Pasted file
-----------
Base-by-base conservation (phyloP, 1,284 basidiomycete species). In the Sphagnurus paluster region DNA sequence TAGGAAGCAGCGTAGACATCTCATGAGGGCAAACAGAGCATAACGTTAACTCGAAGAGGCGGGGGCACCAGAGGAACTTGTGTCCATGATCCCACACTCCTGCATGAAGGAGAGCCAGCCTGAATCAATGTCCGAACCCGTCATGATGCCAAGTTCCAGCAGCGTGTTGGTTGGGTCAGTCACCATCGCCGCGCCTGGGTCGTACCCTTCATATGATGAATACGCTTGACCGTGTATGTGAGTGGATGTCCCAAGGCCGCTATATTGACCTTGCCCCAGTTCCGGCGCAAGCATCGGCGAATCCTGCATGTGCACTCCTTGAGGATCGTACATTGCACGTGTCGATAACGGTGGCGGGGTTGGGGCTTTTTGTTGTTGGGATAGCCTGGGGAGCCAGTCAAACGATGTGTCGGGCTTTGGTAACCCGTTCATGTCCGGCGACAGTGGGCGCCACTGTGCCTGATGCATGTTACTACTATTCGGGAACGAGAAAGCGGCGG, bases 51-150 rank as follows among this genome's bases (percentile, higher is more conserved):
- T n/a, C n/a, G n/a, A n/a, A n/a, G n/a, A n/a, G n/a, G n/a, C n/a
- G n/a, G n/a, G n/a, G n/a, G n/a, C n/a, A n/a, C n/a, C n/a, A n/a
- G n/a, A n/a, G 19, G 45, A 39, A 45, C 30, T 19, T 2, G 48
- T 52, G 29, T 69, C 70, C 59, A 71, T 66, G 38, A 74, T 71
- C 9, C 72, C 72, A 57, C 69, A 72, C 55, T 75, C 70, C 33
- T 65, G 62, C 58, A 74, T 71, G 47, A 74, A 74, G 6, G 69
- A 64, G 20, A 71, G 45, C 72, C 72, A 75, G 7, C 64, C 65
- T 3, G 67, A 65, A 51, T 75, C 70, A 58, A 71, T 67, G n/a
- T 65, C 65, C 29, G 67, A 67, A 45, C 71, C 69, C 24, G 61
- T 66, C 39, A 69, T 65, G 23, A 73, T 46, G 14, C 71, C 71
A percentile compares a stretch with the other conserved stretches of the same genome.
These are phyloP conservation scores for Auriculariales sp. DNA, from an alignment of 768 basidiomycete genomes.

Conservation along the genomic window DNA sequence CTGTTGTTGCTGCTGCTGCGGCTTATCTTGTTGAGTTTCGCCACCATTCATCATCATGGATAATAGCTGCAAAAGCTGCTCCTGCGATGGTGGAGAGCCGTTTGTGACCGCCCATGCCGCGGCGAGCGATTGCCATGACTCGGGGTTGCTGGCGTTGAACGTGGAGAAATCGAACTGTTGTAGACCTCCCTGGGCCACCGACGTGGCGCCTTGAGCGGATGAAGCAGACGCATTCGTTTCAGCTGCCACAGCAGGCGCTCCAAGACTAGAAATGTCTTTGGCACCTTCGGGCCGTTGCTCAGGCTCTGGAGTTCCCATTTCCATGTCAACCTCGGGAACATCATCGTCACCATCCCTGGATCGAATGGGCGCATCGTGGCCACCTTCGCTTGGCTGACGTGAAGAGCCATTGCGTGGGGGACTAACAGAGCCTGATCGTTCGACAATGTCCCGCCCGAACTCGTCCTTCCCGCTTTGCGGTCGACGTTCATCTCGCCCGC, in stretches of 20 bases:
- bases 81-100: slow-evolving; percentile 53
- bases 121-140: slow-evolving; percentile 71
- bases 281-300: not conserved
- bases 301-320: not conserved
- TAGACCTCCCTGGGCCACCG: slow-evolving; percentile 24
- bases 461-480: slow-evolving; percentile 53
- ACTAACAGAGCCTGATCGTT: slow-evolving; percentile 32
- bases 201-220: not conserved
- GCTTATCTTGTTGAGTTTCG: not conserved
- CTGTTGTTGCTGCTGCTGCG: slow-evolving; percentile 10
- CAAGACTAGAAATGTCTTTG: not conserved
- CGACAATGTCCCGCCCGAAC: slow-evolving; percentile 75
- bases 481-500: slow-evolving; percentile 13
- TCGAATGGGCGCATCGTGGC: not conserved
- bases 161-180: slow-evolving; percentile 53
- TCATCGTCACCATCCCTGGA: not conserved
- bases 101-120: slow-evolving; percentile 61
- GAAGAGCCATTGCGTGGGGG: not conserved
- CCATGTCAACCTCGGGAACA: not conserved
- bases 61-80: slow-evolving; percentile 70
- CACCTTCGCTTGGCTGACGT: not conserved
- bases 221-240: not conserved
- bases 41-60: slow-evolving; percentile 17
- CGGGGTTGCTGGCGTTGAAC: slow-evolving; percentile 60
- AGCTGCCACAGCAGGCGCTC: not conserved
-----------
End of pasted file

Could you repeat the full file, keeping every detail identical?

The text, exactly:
Base-by-base conservation (phyloP, 1,284 basidiomycete species). In the Sphagnurus paluster region DNA sequence TAGGAAGCAGCGTAGACATCTCATGAGGGCAAACAGAGCATAACGTTAACTCGAAGAGGCGGGGGCACCAGAGGAACTTGTGTCCATGATCCCACACTCCTGCATGAAGGAGAGCCAGCCTGAATCAATGTCCGAACCCGTCATGATGCCAAGTTCCAGCAGCGTGTTGGTTGGGTCAGTCACCATCGCCGCGCCTGGGTCGTACCCTTCATATGATGAATACGCTTGACCGTGTATGTGAGTGGATGTCCCAAGGCCGCTATATTGACCTTGCCCCAGTTCCGGCGCAAGCATCGGCGAATCCTGCATGTGCACTCCTTGAGGATCGTACATTGCACGTGTCGATAACGGTGGCGGGGTTGGGGCTTTTTGTTGTTGGGATAGCCTGGGGAGCCAGTCAAACGATGTGTCGGGCTTTGGTAACCCGTTCATGTCCGGCGACAGTGGGCGCCACTGTGCCTGATGCATGTTACTACTATTCGGGAACGAGAAAGCGGCGG, bases 51-150 rank as follows among this genome's bases (percentile, higher is more conserved):
- T n/a, C n/a, G n/a, A n/a, A n/a, G n/a, A n/a, G n/a, G n/a, C n/a
- G n/a, G n/a, G n/a, G n/a, G n/a, C n/a, A n/a, C n/a, C n/a, A n/a
- G n/a, A n/a, G 19, G 45, A 39, A 45, C 30, T 19, T 2, G 48
- T 52, G 29, T 69, C 70, C 59, A 71, T 66, G 38, A 74, T 71
- C 9, C 72, C 72, A 57, C 69, A 72, C 55, T 75, C 70, C 33
- T 65, G 62, C 58, A 74, T 71, G 47, A 74, A 74, G 6, G 69
- A 64, G 20, A 71, G 45, C 72, C 72, A 75, G 7, C 64, C 65
- T 3, G 67, A 65, A 51, T 75, C 70, A 58, A 71, T 67, G n/a
- T 65, C 65, C 29, G 67, A 67, A 45, C 71, C 69, C 24, G 61
- T 66, C 39, A 69, T 65, G 23, A 73, T 46, G 14, C 71, C 71
A percentile compares a stretch with the other conserved stretches of the same genome.
These are phyloP conservation scores for Auriculariales sp. DNA, from an alignment of 768 basidiomycete genomes.

Conservation along the genomic window DNA sequence CTGTTGTTGCTGCTGCTGCGGCTTATCTTGTTGAGTTTCGCCACCATTCATCATCATGGATAATAGCTGCAAAAGCTGCTCCTGCGATGGTGGAGAGCCGTTTGTGACCGCCCATGCCGCGGCGAGCGATTGCCATGACTCGGGGTTGCTGGCGTTGAACGTGGAGAAATCGAACTGTTGTAGACCTCCCTGGGCCACCGACGTGGCGCCTTGAGCGGATGAAGCAGACGCATTCGTTTCAGCTGCCACAGCAGGCGCTCCAAGACTAGAAATGTCTTTGGCACCTTCGGGCCGTTGCTCAGGCTCTGGAGTTCCCATTTCCATGTCAACCTCGGGAACATCATCGTCACCATCCCTGGATCGAATGGGCGCATCGTGGCCACCTTCGCTTGGCTGACGTGAAGAGCCATTGCGTGGGGGACTAACAGAGCCTGATCGTTCGACAATGTCCCGCCCGAACTCGTCCTTCCCGCTTTGCGGTCGACGTTCATCTCGCCCGC, in stretches of 20 bases:
- bases 81-100: slow-evolving; percentile 53
- bases 121-140: slow-evolving; percentile 71
- bases 281-300: not conserved
- bases 301-320: not conserved
- TAGACCTCCCTGGGCCACCG: slow-evolving; percentile 24
- bases 461-480: slow-evolving; percentile 53
- ACTAACAGAGCCTGATCGTT: slow-evolving; percentile 32
- bases 201-220: not conserved
- GCTTATCTTGTTGAGTTTCG: not conserved
- CTGTTGTTGCTGCTGCTGCG: slow-evolving; percentile 10
- CAAGACTAGAAATGTCTTTG: not conserved
- CGACAATGTCCCGCCCGAAC: slow-evolving; percentile 75
- bases 481-500: slow-evolving; percentile 13
- TCGAATGGGCGCATCGTGGC: not conserved
- bases 161-180: slow-evolving; percentile 53
- TCATCGTCACCATCCCTGGA: not conserved
- bases 101-120: slow-evolving; percentile 61
- GAAGAGCCATTGCGTGGGGG: not conserved
- CCATGTCAACCTCGGGAACA: not conserved
- bases 61-80: slow-evolving; percentile 70
- CACCTTCGCTTGGCTGACGT: not conserved
- bases 221-240: not conserved
- bases 41-60: slow-evolving; percentile 17
- CGGGGTTGCTGGCGTTGAAC: slow-evolving; percentile 60
- AGCTGCCACAGCAGGCGCTC: not conserved